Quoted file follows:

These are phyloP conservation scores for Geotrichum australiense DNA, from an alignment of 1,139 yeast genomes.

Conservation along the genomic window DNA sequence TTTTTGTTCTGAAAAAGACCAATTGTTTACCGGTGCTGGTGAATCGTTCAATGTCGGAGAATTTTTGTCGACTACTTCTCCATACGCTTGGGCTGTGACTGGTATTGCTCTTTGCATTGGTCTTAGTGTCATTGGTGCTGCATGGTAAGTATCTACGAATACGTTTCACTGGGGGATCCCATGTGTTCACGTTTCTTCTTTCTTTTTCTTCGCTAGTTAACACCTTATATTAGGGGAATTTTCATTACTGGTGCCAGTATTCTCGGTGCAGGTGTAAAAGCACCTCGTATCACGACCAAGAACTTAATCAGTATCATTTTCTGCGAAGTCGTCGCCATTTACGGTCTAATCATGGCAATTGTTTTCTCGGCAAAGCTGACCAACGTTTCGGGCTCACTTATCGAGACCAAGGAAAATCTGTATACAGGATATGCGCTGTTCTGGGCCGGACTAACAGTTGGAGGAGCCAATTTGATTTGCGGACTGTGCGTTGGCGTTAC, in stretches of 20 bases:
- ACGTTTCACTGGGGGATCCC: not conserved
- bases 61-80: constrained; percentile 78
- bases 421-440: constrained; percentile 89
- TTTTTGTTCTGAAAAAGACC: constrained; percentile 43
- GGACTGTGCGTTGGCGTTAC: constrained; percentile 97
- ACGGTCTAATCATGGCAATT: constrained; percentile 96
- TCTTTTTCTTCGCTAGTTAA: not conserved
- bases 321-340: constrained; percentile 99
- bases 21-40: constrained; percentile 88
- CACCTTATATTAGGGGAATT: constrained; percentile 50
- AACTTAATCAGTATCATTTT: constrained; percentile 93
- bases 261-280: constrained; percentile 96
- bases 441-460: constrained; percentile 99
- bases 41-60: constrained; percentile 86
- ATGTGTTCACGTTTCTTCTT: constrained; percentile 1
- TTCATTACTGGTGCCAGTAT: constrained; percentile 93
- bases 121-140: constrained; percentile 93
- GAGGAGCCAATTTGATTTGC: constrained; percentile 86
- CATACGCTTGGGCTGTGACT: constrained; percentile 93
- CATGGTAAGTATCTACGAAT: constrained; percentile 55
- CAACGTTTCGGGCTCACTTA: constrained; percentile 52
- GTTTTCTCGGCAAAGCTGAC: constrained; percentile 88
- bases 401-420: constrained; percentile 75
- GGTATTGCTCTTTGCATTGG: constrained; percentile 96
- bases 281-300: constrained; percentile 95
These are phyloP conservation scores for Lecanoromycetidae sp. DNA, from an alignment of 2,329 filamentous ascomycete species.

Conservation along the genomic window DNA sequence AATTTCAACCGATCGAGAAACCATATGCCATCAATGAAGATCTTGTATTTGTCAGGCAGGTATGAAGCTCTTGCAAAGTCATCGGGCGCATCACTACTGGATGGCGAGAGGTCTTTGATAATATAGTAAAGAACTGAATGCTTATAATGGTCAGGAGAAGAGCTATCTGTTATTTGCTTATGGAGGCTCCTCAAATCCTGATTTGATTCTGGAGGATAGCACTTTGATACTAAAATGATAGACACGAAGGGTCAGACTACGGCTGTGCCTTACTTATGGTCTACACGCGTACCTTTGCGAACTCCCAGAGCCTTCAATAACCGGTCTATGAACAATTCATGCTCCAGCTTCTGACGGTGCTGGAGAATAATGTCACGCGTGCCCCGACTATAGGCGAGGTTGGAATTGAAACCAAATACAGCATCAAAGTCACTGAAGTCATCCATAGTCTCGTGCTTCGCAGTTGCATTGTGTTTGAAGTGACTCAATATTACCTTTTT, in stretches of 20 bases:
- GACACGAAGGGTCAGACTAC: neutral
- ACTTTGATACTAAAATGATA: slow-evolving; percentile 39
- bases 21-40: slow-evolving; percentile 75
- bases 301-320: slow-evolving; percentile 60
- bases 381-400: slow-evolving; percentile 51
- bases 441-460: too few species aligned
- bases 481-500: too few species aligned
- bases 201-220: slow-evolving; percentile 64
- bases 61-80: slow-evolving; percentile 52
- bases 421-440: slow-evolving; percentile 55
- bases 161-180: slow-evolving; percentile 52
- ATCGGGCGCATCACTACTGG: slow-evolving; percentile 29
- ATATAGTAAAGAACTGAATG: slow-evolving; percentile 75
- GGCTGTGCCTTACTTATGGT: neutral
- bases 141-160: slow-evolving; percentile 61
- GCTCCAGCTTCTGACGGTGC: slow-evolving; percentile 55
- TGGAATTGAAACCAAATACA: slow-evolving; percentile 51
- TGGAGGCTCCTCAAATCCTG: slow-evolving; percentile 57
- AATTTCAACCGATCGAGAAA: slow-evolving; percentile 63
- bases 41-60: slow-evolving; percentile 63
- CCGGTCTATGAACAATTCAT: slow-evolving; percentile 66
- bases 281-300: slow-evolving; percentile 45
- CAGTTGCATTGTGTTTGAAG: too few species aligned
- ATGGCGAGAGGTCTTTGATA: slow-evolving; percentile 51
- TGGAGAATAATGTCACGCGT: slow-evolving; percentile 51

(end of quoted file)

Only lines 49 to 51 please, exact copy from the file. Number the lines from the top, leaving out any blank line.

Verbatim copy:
- bases 41-60: slow-evolving; percentile 63
- CCGGTCTATGAACAATTCAT: slow-evolving; percentile 66
- bases 281-300: slow-evolving; percentile 45